She is noticably excited as we set off – she skips, bounces and grins like a cheshire cat. I try to calm her down a bit – without wanting to piss on her parade – and we jog around the grounds while we chat and generally just be silly. Running as it should be, fun.
We make it as far as the river, before having to turn back for failing light. It’s been a while since we last ran together, and I honestly can’t believe how much more resiliant she has become, she is able to run much further and was able to push herself much harder, wanting to get to pointmarkers despite obviously working hard.
Famous Danish beers don’t make running buddies, but if they did she would be it.
I have never really been one for ‘this is my best run because…’ until yesterday. Yesterday was my best, most rewarding run. It wasn’t long, fast or special for any reason other than the company I was keeping.
My soon to be 7-year-old daughter has been keen to come out for a run with me for a while, and this has been accelerated by my training for the Eden Marathon. First things first, Sunday morning we head into town to buy her first pair of ‘proper running shoes’. Nothing special, but something more suitable than the daps she currently has to wear to the park. She was surprisingly excited about buying them, almost as excited as me.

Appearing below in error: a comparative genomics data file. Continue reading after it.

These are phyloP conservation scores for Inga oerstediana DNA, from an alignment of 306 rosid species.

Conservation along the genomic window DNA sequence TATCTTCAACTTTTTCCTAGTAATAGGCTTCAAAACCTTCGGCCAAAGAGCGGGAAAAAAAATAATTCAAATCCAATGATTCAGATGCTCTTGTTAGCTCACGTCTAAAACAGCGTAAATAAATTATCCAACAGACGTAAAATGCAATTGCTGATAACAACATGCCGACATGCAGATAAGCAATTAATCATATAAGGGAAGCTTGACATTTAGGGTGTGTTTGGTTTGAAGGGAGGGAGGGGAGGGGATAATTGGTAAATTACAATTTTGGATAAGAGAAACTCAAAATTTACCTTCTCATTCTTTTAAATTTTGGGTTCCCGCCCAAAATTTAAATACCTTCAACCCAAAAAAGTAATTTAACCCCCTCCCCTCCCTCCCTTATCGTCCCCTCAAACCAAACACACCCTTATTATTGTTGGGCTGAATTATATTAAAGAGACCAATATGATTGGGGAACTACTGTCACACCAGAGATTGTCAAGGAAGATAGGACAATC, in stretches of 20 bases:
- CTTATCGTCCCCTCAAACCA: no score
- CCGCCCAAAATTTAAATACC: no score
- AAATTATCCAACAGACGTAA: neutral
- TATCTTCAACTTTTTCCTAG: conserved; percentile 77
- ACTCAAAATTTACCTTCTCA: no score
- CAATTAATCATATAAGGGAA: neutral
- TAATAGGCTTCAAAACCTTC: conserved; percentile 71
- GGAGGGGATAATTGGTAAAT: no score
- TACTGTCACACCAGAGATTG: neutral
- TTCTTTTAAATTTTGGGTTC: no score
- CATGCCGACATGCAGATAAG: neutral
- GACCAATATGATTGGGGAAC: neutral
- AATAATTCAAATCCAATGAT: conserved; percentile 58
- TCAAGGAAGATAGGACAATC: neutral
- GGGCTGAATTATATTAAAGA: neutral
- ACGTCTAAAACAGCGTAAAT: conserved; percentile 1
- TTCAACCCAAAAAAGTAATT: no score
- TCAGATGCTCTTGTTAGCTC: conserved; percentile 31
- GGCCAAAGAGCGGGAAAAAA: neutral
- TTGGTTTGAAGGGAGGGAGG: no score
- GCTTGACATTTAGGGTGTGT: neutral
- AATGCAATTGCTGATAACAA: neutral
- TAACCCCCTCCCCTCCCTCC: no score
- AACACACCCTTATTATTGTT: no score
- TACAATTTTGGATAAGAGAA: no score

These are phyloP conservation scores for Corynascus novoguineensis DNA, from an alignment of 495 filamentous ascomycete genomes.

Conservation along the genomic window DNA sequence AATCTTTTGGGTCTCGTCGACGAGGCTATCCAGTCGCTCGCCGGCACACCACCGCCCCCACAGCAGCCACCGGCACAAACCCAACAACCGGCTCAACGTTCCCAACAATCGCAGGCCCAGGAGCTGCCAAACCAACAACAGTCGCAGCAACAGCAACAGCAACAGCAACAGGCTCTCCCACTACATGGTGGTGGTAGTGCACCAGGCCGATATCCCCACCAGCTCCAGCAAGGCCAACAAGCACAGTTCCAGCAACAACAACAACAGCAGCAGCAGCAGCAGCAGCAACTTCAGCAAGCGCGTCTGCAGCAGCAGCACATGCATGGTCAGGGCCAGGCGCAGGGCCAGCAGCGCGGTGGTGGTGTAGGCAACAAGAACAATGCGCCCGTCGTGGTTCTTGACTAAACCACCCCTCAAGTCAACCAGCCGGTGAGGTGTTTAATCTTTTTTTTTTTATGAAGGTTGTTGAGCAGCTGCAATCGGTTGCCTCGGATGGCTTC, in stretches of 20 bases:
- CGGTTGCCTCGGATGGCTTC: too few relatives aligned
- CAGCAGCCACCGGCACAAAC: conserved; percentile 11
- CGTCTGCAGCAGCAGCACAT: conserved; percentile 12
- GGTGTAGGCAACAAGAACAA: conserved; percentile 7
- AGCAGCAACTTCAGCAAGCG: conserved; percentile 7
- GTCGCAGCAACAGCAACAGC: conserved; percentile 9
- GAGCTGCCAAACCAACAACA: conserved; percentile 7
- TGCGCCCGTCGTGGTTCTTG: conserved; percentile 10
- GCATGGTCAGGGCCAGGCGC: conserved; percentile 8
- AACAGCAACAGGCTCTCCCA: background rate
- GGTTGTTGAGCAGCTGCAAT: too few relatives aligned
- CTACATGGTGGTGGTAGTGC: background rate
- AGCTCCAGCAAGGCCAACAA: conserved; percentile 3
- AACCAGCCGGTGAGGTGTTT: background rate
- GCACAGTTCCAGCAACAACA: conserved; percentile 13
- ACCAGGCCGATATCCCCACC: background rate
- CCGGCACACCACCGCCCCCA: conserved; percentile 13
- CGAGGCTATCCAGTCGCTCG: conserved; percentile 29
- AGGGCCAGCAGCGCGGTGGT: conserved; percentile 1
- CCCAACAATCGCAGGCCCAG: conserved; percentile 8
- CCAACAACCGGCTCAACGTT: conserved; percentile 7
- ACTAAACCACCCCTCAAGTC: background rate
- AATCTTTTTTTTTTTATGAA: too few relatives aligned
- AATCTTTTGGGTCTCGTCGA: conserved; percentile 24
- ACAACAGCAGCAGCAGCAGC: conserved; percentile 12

The plan initially was for her to wear them in the house for a few days to make sure they were comfy and then go later in the week. That plan didn’t last. Once we got our proper parent-children duties done (i.e. homework) the words “Can we go for a run now” positively explode from her gleaming, smiling face. How could I say “No”? So I suck up the remnants of the cold I’ve had for what feels like an age and get changed into my running gear.
We head out the front door, stop for a couple of pre run photos then have a little stretch while my Garmin gets a fix. While stretching – which she is far better at than me – I ask her where she wants to go, “Around the block” is her instant reply, even the news that it requires running up ‘that’ hill isn’t enough to dampen her enthusiasm. So off up the hill we go.
Once we get to the top, I drop back to get a picture, but before I can she has stopped to check on me. Once I get the desired picture, we jog, we chat, and we even put in a little sprint at the end.
Roll on next weekend, so we can do it again.